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Using cd Command in Windows Command Line, Can’t Navigate to D:\
CMD cd to other drives except C:\ not working

I am working with cmd.exe on Windows 7 (as opposed to Powershell). I have 2 partitions on my drive, C contains the OS and installed programs, and D contains my data. I was trying to cd from C to D, but cmd wouldn't let me:

C:\>cd D:\


However, when I type dir D:\, it will list the contents of D correctly. Why does it do this and how can I fix it? Powershell works fine so I can use that, but I would like to know what makes cmd misbehave.

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marked as duplicate by Synetech, Canadian Luke, allquixotic, 8088, bwDraco Dec 1 '12 at 1:39

This question has been asked before and already has an answer. If those answers do not fully address your question, please ask a new question.

Could someone make an msdos tag? I think this question is valid for all versions of DOS from 1.0 and up. If I recall correctly CP/M didn't have this concept but you could address the separate drives by prepending the driveletter: to the file name. I think this is important as this is a valid question for someone who didn't live through the DOS era and not a Windows 7 question as such. – Stuart Woodward Dec 1 '11 at 0:31
@StuartWoodward actually DOS 1.0 did not have subdirectories - they were introduced in 2.0. – Jesse Slicer Dec 2 '11 at 18:31
up vote 30 down vote accepted

You have to use just d: , not cd d:\

EDIT: it is also possible to use cd /d d: to change drives using cd

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Thanks, I never knew that! – astay13 Nov 27 '11 at 1:40
I am not really sure why made that design decision, and I am looking for it, but that's just the way that it has always been. – soandos Nov 27 '11 at 1:41
@astay13 see edit. – soandos Nov 27 '11 at 1:42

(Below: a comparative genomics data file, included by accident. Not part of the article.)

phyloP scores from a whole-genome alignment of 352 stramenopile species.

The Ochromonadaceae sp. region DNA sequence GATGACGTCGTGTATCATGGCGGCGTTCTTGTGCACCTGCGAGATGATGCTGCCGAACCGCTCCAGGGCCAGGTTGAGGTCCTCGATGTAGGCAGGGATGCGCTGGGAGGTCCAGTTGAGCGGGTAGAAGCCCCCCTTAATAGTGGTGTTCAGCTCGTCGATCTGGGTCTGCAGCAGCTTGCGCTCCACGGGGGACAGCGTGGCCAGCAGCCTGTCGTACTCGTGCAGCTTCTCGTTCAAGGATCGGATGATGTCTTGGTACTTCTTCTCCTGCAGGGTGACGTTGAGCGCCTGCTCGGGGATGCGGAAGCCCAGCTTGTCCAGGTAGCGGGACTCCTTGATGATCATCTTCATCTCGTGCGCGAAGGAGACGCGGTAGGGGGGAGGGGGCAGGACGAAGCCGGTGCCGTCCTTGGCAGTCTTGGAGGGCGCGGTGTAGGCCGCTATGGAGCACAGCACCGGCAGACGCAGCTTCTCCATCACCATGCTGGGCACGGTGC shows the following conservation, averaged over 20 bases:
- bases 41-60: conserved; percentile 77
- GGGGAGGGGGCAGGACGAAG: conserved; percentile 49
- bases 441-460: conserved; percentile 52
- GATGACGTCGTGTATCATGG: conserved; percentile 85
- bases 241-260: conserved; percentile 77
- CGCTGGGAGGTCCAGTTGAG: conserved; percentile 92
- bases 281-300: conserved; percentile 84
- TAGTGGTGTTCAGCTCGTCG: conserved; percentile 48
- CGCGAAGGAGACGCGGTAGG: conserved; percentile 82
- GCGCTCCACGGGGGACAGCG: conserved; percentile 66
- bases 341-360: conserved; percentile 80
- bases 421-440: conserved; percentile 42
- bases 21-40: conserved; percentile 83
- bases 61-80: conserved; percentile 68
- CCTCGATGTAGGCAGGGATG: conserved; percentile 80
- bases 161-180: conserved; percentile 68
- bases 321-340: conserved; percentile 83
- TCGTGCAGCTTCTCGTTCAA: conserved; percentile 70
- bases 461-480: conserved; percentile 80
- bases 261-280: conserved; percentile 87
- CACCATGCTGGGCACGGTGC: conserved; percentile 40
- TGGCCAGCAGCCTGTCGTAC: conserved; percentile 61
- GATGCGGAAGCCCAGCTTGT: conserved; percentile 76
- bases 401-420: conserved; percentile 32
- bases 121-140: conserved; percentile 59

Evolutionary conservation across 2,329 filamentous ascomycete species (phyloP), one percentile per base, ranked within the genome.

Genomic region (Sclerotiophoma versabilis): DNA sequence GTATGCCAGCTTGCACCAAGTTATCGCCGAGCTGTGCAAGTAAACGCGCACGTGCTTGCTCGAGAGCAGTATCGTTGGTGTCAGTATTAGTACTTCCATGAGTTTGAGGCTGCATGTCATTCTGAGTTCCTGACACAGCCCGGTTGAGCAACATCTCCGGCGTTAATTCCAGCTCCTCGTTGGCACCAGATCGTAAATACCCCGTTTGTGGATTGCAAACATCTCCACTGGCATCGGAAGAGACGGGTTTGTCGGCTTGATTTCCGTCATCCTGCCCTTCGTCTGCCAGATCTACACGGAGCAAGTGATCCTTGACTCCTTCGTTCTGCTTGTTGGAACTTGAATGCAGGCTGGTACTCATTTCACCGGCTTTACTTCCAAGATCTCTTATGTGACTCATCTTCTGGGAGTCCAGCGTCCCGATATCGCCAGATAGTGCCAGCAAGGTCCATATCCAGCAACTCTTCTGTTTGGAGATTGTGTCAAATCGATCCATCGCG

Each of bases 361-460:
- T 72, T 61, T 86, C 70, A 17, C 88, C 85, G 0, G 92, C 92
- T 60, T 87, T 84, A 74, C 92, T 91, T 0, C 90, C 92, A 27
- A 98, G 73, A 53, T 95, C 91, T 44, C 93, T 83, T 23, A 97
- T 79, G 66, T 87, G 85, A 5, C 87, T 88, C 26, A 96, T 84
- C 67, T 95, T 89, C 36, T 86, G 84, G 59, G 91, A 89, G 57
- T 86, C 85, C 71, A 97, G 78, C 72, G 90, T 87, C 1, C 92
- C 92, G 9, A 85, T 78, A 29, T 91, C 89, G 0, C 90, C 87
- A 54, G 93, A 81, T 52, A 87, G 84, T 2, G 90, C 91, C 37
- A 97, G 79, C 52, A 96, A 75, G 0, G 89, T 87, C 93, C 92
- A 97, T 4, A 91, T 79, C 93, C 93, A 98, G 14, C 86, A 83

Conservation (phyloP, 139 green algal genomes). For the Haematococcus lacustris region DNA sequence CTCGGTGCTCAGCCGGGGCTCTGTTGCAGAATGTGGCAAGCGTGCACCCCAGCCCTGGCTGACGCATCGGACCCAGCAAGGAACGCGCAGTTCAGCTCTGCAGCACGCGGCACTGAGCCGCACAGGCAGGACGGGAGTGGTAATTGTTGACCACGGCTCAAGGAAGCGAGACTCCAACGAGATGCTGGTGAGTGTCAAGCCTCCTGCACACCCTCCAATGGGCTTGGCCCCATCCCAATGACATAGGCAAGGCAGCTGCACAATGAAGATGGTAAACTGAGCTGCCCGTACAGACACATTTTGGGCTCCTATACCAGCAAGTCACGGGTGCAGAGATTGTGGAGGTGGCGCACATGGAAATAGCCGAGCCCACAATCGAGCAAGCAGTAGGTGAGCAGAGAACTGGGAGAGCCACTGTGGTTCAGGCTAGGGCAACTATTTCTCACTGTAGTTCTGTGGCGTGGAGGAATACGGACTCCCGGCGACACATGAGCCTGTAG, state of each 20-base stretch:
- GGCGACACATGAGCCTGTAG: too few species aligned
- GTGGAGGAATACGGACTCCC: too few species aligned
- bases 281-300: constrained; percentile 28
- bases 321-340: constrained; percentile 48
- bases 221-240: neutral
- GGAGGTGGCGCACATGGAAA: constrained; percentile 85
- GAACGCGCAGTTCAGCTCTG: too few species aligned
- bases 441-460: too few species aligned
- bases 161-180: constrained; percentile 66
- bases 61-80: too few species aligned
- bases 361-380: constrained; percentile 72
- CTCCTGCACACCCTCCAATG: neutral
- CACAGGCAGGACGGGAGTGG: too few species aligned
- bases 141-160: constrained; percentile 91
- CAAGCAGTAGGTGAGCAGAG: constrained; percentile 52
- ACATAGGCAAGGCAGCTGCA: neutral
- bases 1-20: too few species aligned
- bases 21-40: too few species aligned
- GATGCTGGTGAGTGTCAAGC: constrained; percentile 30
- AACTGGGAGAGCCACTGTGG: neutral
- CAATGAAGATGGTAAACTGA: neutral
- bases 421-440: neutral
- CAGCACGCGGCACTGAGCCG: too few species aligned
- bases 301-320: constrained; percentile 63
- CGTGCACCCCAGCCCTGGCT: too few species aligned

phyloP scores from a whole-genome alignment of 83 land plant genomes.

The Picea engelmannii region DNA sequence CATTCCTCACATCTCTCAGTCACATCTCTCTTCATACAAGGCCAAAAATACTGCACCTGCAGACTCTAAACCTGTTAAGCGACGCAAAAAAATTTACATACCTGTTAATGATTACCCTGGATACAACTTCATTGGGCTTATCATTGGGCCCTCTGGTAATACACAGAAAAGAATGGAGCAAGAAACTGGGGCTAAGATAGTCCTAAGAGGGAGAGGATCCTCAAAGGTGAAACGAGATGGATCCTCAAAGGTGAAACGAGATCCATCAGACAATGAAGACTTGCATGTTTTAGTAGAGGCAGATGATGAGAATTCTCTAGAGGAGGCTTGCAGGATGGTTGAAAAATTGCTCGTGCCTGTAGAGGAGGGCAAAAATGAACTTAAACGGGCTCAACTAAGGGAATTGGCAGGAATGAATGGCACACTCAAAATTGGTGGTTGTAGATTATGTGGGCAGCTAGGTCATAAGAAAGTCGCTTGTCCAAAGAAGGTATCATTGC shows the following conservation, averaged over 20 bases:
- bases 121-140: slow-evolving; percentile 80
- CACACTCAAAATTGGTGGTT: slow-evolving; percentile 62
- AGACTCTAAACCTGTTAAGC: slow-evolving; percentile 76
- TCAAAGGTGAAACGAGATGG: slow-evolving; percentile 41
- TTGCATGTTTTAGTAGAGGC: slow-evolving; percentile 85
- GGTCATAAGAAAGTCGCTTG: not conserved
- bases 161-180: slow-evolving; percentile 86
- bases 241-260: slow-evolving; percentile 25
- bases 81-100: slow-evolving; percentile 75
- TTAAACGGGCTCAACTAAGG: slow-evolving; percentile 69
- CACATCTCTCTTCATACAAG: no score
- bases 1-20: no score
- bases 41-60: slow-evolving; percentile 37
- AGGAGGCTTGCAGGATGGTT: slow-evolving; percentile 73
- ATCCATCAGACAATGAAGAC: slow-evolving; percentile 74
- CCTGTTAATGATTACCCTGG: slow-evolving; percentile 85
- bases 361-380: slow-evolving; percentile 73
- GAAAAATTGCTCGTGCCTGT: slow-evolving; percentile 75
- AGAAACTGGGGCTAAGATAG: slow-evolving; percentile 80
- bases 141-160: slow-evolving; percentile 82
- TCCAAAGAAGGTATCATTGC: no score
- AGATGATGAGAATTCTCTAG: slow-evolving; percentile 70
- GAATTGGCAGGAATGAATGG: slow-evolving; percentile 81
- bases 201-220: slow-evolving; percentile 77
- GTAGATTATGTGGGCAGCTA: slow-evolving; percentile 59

@soandos cd stands for "change directory", and D: is a drive, not a directory. See David's answer for more details – Izkata Nov 27 '11 at 5:56
@Izkata why cant you change to a directory on a different drive using the same syntax used to go to a different folder? that is what I was saying. – soandos Nov 27 '11 at 5:58

Windows tracks a separate working directory for each drive. You are currently on the 'C' drive in the working directory '\'. When you type cd d:\ it changes your working directory for the 'D' drive to '\' and has no effect on your C drive working directory. To change drives, just type D:. You can change both at the same time with the /d parameter to cd.

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Actually, the Windows that the questioner says that xe is running — Windows NT 6.1 — has never — not since 1993 — had a separate working directory for each drive. There is one working directory per process. The appearance of multiple working directories across multiple drives is a fiction maintained by Microsoft's command interpreter and the runtime libraries of its languages, using hidden environment variables. – JdeBP Nov 27 '11 at 20:33
@JdeBP Hidden environment variables that track a separate working directory for each drive? And is Microsoft's command interpreter and the runtime libraries of its languages part of Windows? – David Schwartz Feb 2 at 20:07

It should be noted that pushd (e.g. pushd D:\) will always change drives.

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This would be wonderful as a comment to the question but doesn't answer the question. – Stuart Woodward Dec 3 '11 at 4:48

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